Screen Time aids student productivity
Art by Accolade artist Erin Lee

When the update came for iOS 12, my parents said I needed to download it. At first, I didn’t know why, but as I read the update list, I saw a new feature called Screen Time.

The users — mostly parents who want to limit the amount of time their kids are on their phones — can set restrictions on how much time their children can spend on apps. If the app passes the deadline, then it cannot be in use or reopened unless the user requests for more time.

Along with the limiting aspect of Screen Time, three other options are available. It includes the Downtime feature, the “always allowed” mechanism and the Content & Privacy Restrictions option.

With the Downtime feature, users can schedule time frames on when they can be on their phones. Before and after those time frames, the apps they allowed can only be used, which can be modified in the “always allowed” section, meaning that they will only receive calls.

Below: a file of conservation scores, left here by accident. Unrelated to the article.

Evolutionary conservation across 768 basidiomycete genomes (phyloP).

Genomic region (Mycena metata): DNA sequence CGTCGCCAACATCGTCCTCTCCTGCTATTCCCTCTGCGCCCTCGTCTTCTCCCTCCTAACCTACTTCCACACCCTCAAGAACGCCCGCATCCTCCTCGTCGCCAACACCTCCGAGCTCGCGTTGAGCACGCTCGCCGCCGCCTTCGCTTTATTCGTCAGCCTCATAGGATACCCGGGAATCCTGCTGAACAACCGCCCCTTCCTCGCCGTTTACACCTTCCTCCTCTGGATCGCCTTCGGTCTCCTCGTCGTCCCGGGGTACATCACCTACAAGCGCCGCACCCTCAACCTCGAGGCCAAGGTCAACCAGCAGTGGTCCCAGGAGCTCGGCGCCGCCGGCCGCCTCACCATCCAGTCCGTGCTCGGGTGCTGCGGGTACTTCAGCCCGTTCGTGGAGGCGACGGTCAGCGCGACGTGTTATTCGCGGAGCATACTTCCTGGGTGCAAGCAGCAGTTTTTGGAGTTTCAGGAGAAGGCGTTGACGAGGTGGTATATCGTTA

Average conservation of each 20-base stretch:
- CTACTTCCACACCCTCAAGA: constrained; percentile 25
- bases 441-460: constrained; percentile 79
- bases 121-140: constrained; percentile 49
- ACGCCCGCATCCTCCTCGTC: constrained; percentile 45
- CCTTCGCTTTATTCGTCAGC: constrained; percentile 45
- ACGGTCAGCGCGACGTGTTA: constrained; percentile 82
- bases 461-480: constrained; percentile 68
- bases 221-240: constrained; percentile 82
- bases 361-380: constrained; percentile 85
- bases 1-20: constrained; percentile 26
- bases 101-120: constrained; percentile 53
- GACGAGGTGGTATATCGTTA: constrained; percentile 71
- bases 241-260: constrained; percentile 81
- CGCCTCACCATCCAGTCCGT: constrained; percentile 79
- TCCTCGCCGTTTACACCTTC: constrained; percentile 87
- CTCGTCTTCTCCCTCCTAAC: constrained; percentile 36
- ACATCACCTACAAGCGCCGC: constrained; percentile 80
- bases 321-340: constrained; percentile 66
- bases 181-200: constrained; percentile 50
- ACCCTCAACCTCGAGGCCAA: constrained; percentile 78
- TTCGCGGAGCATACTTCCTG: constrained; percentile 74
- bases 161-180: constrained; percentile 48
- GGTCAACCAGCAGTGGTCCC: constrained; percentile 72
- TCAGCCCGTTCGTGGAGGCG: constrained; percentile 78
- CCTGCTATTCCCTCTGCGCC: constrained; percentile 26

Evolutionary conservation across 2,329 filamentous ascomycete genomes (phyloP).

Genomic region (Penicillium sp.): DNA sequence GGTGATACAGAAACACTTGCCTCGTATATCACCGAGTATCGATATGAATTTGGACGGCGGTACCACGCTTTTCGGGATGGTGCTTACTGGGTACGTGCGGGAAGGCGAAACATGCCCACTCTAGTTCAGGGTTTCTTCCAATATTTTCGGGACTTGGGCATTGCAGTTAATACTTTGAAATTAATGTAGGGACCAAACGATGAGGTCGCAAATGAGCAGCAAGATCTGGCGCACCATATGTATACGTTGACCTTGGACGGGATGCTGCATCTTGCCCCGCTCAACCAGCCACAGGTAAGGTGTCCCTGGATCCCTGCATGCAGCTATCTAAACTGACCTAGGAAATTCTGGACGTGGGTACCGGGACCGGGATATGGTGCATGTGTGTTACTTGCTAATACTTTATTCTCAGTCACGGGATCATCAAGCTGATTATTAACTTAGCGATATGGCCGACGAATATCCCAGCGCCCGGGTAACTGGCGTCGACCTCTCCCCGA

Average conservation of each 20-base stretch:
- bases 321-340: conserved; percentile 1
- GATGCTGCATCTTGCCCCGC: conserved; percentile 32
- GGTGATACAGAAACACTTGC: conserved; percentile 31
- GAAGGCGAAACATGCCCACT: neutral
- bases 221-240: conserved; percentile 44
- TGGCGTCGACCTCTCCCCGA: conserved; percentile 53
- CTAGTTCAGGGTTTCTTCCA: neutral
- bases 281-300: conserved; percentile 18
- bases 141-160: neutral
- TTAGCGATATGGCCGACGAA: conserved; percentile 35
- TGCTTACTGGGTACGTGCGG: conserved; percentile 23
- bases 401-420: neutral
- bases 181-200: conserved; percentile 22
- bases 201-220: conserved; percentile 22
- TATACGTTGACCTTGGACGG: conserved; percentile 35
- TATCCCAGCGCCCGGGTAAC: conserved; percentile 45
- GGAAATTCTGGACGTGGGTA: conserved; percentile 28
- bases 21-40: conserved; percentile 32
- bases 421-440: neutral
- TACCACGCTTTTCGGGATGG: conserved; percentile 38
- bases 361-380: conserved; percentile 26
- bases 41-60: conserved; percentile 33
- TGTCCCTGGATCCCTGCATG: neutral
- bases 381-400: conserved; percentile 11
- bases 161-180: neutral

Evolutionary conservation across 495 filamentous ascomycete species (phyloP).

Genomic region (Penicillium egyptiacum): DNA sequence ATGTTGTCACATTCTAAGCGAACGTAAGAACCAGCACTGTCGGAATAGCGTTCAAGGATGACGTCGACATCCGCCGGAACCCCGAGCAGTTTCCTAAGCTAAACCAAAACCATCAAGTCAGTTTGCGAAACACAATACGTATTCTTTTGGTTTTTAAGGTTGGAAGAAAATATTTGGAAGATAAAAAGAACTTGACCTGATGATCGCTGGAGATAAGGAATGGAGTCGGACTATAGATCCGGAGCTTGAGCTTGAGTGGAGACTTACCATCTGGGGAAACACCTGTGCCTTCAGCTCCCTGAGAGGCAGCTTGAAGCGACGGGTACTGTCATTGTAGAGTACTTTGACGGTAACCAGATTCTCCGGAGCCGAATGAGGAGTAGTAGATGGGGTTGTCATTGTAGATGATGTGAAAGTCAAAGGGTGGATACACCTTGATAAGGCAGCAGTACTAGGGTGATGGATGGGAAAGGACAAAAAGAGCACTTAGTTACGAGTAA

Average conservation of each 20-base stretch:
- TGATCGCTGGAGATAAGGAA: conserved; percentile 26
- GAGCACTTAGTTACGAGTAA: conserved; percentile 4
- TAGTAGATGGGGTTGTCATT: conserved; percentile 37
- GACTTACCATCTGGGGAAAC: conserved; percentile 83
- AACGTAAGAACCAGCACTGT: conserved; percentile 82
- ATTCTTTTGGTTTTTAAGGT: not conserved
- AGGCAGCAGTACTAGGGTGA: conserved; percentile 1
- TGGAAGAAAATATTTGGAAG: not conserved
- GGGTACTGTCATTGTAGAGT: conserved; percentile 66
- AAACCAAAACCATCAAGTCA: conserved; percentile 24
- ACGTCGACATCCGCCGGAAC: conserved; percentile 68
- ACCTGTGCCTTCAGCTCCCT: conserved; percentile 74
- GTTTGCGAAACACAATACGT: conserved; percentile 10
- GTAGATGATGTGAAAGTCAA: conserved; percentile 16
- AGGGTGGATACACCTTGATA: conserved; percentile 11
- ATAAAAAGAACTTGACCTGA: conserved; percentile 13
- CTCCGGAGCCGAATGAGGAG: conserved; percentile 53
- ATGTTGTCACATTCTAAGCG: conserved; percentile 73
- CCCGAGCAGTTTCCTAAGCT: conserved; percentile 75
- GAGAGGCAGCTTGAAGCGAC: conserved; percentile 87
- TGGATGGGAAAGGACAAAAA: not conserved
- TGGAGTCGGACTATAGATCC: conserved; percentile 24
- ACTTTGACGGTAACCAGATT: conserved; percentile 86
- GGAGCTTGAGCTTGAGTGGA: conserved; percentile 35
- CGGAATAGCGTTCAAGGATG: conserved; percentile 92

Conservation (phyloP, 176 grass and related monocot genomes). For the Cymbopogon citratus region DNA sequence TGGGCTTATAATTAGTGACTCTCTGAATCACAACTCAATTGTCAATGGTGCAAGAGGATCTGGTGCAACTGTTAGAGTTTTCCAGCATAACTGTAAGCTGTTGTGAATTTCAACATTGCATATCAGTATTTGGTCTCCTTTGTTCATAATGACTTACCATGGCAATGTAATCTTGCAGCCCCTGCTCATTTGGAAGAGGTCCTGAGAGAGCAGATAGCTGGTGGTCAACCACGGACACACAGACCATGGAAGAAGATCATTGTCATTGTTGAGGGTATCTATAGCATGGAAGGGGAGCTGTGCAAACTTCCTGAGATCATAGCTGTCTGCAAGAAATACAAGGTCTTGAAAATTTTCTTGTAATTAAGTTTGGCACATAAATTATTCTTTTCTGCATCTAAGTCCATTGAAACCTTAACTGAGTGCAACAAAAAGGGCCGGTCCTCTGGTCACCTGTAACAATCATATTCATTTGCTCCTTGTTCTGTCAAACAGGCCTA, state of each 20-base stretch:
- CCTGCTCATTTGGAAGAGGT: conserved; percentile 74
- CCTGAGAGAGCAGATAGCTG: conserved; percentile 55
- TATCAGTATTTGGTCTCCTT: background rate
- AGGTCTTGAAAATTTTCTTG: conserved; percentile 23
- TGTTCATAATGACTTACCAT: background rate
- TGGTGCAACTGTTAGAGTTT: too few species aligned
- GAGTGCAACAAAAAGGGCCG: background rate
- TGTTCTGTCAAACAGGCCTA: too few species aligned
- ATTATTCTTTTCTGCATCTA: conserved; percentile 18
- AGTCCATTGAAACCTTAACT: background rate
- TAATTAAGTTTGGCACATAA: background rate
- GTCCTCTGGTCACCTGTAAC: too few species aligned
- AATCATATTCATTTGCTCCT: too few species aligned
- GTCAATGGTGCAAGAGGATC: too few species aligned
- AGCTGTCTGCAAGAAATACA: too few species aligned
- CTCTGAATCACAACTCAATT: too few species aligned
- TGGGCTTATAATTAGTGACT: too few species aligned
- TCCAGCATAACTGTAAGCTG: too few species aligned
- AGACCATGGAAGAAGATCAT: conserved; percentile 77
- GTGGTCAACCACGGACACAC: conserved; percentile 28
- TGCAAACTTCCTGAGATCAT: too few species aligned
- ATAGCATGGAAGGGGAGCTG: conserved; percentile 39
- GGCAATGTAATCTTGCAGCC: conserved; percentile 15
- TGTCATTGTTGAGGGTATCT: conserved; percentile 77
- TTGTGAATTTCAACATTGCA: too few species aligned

The Content & Privacy Restriction is useful for protection against explicit content. The operator can set restrictions for the type of music they listen to, and the websites they surf can all can be controlled through the usage of this feature.

I read the descriptions for Screen Time, and I came across the words “set a specific time on app categories.” Now I fully understand the true intentions of my parents, who tricked me into downloading the update.
I tried to stop the update for my phone, but it was too late. After the update was complete, my parents set a limit of one hour for social media and gaming.

This function affected me a bit but in a beneficial way. Instead of texting, people can start talking face to face more frequently and start conversations rather than being on their phones all the time.

I can also see this update fixing procrastination for many of those who tend to finish their work at a later hour. Among the contents of iOS 12, Screen Time was the only one that actually made an impact on me.

Screen Time has its ups and downs, but in the long run, it is beneficial for students and their social lives.

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